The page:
Media Network, which covered international broadcasting developments, recently ended a 30-year run on RNW. In the first three articles of this series, Andy Sennitt recalled some of the highlights, and in this final part he looks at how international broadcasting might develop in the next ten years.
Below, I am posting the full article from the RNW website. I don’t typically do this, but I would certainly hate for this post to be deleted from the RNW site at some point in the future. I think Andy has great insight into the future of shortwave radio and his comments about international broadcasting are most valid (and, indeed, reflect my own).
Andy, we will miss you in Media Network, but wish you the best in your early retirement.
Part four: the future
The first decade of this millennium saw a significant number of international radio broadcasters disappear from the air. For shortwave listeners, it was a decade of doom and gloom as station after station announced that they were ending or reducing their shortwave transmissions.
Hobby clubs which a few decades earlier had complained that international broadcasters were using too many shortwave frequencies were now begging them not to go off the air. I expect this pattern to continue during the next decade, though there will still be a significant amount of shortwave broadcasting to regions such as Africa, South Asia and parts of Latin America.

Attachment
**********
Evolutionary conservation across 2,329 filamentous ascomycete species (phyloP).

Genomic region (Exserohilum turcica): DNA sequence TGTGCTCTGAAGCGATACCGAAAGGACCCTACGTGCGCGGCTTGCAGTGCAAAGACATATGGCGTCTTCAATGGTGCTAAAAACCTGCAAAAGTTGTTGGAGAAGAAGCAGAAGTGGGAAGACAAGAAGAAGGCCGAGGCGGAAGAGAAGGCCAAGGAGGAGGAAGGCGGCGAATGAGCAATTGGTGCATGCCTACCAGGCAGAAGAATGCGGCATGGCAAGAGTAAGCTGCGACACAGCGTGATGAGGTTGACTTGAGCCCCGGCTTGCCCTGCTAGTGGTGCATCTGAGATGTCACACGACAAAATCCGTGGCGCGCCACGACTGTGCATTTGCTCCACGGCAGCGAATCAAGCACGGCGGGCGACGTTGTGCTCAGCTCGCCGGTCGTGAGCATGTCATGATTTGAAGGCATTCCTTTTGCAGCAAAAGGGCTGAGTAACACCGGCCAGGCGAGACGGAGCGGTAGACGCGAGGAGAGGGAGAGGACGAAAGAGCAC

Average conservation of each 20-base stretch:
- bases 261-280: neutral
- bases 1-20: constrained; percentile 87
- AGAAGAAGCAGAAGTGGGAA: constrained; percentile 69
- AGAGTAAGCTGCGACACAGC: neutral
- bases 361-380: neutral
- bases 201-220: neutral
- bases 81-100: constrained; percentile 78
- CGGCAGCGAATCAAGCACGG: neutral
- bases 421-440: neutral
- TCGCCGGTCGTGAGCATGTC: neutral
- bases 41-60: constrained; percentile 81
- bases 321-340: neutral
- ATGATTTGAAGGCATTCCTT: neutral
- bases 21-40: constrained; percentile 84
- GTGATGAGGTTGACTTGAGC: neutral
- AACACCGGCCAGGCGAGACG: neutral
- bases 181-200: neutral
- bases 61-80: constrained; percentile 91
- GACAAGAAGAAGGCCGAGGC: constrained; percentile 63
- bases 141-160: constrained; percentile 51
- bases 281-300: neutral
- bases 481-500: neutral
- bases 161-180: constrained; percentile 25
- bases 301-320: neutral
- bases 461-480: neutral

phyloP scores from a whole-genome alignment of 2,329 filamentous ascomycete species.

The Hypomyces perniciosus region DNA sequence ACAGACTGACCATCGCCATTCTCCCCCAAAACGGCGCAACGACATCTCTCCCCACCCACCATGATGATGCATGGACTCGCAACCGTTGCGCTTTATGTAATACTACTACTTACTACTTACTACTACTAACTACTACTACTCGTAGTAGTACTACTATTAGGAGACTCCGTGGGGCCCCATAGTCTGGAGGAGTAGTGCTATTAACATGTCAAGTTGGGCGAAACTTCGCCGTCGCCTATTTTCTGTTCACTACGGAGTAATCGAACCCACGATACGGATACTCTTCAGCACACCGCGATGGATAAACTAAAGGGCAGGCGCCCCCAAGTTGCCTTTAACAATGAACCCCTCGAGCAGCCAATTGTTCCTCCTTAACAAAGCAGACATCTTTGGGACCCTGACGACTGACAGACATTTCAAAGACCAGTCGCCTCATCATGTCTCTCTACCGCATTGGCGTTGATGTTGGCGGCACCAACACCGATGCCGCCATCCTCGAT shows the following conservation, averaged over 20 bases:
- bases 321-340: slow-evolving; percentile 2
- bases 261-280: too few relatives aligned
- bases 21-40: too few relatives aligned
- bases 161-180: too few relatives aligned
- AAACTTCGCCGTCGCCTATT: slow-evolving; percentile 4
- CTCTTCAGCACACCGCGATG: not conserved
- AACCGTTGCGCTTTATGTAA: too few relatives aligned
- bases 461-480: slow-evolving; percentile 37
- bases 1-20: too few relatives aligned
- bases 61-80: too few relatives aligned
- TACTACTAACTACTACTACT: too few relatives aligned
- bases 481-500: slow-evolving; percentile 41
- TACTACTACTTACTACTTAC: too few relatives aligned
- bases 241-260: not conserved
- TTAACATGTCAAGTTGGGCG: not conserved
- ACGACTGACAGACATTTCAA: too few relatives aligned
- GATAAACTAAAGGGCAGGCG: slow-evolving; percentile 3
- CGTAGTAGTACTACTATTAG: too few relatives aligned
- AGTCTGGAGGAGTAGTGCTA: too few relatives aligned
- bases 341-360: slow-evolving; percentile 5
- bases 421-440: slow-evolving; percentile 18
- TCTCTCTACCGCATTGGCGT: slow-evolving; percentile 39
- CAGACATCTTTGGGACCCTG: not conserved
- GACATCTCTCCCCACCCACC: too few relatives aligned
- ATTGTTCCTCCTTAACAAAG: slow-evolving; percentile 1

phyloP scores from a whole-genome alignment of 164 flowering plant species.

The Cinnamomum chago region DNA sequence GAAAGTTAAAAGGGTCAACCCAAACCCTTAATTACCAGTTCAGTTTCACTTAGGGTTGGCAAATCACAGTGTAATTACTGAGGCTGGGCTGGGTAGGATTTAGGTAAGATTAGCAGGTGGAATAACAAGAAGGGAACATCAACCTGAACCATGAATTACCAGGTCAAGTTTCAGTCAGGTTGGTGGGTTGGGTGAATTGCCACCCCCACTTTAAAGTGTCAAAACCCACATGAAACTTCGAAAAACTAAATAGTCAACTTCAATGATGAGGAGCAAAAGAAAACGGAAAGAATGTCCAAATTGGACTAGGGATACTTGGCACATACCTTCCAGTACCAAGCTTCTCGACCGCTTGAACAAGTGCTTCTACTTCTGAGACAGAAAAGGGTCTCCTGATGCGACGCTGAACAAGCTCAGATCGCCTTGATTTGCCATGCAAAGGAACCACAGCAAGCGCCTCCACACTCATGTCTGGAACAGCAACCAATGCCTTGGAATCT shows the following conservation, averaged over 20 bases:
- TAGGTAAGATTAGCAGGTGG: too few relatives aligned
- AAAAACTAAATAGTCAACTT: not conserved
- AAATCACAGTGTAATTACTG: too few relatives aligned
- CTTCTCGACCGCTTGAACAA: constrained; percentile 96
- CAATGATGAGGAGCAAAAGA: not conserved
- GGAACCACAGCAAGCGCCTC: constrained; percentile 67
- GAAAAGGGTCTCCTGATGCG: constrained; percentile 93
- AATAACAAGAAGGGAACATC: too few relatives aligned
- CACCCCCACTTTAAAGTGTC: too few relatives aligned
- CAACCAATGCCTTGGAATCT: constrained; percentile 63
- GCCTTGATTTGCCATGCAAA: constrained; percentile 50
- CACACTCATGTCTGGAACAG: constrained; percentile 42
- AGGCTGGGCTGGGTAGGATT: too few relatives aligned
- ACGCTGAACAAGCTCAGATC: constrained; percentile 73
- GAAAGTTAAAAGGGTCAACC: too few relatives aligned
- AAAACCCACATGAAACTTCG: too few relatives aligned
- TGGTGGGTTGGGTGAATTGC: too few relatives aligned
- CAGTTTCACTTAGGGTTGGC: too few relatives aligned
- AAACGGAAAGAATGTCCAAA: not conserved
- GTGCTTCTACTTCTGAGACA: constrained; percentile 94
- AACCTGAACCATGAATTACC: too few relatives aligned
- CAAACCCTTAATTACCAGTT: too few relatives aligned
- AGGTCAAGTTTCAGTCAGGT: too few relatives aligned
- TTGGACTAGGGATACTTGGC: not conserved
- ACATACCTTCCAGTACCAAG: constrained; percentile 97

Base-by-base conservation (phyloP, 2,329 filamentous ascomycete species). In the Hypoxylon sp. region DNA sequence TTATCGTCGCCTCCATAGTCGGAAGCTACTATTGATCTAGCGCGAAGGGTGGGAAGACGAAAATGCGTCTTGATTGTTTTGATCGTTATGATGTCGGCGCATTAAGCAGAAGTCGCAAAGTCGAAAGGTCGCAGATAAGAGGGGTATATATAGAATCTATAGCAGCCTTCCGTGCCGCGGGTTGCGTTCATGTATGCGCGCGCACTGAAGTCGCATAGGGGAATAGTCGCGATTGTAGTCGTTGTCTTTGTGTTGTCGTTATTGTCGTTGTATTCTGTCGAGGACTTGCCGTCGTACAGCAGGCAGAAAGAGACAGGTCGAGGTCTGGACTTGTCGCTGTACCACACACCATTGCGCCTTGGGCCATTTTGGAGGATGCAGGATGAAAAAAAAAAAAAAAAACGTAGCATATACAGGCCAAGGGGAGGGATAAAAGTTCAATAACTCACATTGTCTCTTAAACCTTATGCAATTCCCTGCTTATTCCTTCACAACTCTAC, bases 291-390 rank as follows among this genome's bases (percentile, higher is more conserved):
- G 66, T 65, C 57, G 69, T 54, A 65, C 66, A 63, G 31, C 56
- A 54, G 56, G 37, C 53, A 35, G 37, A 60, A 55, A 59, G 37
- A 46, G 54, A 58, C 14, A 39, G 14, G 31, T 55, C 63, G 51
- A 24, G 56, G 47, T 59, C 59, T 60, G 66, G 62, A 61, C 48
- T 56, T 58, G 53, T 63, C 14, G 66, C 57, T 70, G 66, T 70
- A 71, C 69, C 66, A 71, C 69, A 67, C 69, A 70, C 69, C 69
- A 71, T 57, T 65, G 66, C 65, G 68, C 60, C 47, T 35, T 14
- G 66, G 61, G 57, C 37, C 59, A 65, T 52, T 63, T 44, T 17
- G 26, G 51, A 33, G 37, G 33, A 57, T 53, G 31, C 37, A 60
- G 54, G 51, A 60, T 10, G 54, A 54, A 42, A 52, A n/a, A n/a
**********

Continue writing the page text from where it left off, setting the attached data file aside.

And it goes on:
Shortwave broadcasts to Europe will be mostly from private, low budget stations and to North America from the various private US stations that carry mainly religious or right-wing talk programmes. Major international broadcasters such as the BBC, the Voice of America and its sister stations etc. will continue to have a significant presence, but their languages and targets will be more closely tied to current political developments and/or press freedom issues. There will be very little room for ‘legacy’ services, so in general jobs in international broadcasting will be far less secure than they once were.
An exception to this general rule is China, which continues to broadcast in more languages than any other country. Reliable sources with inside information have told me that the reach of some of these services is very small, and that China Radio International is very good at inflating numbers, for example by counting all the spam messages it receives as genuine emails from listeners. Another CRI strategy is to buy airtime on struggling AM stations in the West, although China does not so far offer reciprocal arrangements to Western broadcasters in China.
China also operates several international TV services, and an expanded range of such services from other countries seems certain. In recent months I’ve seen news of several more countries that intend to start TV broadcasts, and some of those already on the air plan to add more languages. The problem is that TV is a lot more expensive to produce than radio. The money has to come from somewhere, and especially in tough times for the economy the radio services usually suffer.
The French connection
It will be interesting to see what happens in France, where the international radio and TV services have been merged into a single organization. If the two can work together effectively, it could prove to be a successful merger that might inspire others to follow suit. I’m thinking of the international services of such countries as Russia, China and Iran, where the radio and TV services rarely mention each other’s existence, as if they are in competition with each other.